But Boogaerts is completely anonymous on London’s streets in Le Fol’s film, where he embodies the outsider.

As he struggles to cart a huge PA around London on an unwieldy trolley, it is symbolic of the struggle to negotiate the city socially too, and as his performances fail to even raise an eyebrow from passers-by, the crippling alienation of the city is clear.

But despite this, Boogaerts’ conclusion on British society is a cheering one: “It seems to be a society which works, people seem to respect each other.”

Boogaerts (en anglais) is not just an attempt to communicate with the natives, but a reflection of the the experience of just one of the three million EU citizens living in Britain and, in that way, perhaps reflects us back at ourselves.

Chanson in Britain in five songs

Édith Piaf, Milord (1960)
Despite Non, je ne regrette rien (1960) and La Vie en rose (1947) being her signature songs, Milord was Piaf’s only UK chart hit, reaching No. 24 in 1960.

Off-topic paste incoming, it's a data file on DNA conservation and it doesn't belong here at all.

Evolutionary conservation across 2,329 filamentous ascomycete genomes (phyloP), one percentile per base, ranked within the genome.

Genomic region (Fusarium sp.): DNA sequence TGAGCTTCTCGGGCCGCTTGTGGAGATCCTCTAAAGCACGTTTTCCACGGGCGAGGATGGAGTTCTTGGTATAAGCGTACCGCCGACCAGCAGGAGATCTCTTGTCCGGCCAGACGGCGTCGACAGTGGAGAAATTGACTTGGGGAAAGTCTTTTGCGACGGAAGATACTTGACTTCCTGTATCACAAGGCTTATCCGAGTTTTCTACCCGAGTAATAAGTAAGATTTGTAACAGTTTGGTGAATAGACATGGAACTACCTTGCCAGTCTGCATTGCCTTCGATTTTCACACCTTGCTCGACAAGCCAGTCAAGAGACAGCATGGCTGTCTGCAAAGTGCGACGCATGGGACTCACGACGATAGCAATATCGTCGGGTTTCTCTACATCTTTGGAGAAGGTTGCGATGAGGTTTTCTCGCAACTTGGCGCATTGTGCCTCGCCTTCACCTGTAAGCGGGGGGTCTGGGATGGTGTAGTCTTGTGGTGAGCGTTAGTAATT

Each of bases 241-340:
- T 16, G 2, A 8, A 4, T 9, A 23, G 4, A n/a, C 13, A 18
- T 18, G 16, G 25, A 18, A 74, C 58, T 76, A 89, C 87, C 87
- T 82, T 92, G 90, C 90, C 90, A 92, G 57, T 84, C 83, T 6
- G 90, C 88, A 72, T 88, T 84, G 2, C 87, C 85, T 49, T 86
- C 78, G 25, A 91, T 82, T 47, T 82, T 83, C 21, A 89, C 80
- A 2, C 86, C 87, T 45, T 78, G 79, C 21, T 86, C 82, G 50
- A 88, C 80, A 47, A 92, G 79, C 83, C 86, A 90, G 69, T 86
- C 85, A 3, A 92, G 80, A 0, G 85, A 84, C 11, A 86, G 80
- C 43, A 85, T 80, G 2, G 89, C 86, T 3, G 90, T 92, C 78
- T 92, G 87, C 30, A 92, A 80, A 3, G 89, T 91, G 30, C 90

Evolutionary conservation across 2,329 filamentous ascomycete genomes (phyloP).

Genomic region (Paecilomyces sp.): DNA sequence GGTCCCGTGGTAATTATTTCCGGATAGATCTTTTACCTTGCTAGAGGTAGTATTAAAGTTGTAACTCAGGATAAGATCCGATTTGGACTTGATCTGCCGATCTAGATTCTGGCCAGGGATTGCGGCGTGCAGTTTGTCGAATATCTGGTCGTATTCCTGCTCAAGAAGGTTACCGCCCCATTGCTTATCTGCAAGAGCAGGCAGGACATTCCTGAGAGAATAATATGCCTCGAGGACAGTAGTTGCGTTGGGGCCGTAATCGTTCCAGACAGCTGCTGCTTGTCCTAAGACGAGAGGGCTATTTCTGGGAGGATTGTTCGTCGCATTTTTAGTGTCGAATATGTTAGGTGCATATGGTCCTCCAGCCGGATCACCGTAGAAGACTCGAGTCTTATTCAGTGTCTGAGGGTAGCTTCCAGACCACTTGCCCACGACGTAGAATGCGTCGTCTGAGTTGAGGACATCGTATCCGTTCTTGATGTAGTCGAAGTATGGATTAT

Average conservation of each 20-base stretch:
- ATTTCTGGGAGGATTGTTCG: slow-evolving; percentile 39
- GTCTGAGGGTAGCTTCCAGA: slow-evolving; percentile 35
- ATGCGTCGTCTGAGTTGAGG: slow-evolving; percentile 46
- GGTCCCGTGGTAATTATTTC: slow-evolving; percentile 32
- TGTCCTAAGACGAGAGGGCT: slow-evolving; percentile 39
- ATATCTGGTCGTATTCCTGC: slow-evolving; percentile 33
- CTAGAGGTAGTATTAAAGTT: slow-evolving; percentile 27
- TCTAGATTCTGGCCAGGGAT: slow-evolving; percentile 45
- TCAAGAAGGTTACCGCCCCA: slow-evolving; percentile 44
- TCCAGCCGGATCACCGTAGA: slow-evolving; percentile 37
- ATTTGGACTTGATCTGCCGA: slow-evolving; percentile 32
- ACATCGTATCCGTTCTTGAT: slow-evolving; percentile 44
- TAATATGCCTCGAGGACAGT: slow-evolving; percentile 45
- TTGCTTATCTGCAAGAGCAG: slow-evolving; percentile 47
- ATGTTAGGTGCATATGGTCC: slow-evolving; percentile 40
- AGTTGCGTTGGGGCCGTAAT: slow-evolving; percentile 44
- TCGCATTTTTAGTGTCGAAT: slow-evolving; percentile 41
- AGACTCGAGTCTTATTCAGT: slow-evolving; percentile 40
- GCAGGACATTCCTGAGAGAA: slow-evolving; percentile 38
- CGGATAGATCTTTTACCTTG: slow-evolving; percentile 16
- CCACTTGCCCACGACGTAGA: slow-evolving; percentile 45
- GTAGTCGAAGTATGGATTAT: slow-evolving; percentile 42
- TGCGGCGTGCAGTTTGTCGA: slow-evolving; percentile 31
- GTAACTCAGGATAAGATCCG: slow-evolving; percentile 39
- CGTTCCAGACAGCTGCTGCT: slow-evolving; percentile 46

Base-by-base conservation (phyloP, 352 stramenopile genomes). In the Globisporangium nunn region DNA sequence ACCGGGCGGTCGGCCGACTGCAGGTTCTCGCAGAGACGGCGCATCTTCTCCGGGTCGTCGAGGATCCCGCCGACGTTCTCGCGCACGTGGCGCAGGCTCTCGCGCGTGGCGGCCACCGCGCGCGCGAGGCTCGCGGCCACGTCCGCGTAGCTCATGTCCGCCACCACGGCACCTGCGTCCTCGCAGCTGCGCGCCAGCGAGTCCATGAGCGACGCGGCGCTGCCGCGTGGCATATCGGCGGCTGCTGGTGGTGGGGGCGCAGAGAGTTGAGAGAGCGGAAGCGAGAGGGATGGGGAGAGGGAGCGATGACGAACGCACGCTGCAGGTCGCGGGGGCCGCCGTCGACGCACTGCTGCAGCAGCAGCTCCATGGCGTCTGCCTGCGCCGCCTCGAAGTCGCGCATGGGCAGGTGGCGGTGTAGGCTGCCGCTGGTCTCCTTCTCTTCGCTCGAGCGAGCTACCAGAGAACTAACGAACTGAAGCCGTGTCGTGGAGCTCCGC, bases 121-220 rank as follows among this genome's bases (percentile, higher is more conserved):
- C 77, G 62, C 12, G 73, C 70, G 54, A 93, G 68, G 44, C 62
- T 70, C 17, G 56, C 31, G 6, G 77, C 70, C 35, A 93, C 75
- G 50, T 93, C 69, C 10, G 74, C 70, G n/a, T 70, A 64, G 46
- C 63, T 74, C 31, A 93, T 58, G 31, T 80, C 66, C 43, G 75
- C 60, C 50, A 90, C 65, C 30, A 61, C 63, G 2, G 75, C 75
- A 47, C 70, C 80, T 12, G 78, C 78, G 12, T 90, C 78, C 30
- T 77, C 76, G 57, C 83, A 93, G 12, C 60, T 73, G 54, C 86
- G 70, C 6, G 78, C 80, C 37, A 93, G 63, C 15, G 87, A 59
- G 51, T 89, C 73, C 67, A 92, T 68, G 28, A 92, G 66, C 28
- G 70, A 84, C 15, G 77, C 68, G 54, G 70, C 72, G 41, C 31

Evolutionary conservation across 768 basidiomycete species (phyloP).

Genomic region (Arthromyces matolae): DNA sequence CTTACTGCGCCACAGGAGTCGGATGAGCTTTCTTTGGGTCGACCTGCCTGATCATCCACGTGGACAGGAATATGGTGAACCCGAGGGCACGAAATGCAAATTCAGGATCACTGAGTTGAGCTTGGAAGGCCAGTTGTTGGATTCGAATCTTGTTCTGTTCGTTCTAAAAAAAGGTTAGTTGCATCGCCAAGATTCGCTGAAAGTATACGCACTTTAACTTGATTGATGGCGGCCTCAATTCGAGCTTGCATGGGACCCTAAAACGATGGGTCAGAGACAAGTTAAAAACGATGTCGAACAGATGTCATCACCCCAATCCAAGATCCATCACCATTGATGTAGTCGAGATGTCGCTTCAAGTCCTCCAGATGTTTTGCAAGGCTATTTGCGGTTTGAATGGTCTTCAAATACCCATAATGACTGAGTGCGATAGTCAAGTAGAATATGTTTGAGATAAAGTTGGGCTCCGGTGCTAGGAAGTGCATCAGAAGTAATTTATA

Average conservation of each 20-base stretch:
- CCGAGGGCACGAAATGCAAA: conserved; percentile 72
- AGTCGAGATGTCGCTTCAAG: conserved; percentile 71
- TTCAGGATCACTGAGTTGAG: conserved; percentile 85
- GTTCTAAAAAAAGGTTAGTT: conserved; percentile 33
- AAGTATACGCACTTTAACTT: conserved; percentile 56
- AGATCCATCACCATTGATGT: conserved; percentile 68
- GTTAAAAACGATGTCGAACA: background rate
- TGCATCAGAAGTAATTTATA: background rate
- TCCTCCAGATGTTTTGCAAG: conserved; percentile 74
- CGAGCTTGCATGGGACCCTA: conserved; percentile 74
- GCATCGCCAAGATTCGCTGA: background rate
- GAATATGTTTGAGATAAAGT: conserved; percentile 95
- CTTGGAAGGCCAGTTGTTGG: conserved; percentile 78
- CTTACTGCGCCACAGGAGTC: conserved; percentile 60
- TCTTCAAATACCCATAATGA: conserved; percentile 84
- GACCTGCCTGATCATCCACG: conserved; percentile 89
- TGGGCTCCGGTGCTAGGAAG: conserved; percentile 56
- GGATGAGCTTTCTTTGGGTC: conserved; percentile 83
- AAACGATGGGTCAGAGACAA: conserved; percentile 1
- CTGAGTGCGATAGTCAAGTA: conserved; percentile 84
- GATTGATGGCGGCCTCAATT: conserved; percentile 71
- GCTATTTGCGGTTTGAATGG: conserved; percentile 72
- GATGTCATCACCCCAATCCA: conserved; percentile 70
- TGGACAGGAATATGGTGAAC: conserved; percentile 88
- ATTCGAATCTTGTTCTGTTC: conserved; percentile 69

Charles Trenet, La Mer (1960)
The prolific Trenet’s song, reworked into an English-language version by American songwriter Jack Lawrence, was a Top 10 hit for Bobby Darin in 1960, and became a standard.

Jacques Brel, Le Moribond (1961)
Terry Jacks’ Seasons in the Sun, a saccharine recasting by Rod McKuen of Jacques Brel’s bitter Le Moribond, was No.1 for four consecutive weeks in April 1974. Jacks and McKuen’s version of Brel’s Ne me quitte pas was a No.8 hit shortly after.

Serge Gainsbourg and Jane Birkin, Je t’aime… moi non plus (1969)
The infamous record seemed the culmination of the permissive society when it hit No.2 in the autumn of 1969. Label Fontana withdrew it over the scandal, but it quickly reached No.1 on its re-release on another label.

Charles Aznavour, She (1974)
Aznavour’s poetic song was a No.1 for four weeks in mid-1974. The French version, Tous les visages de l’amour, used the same imagery.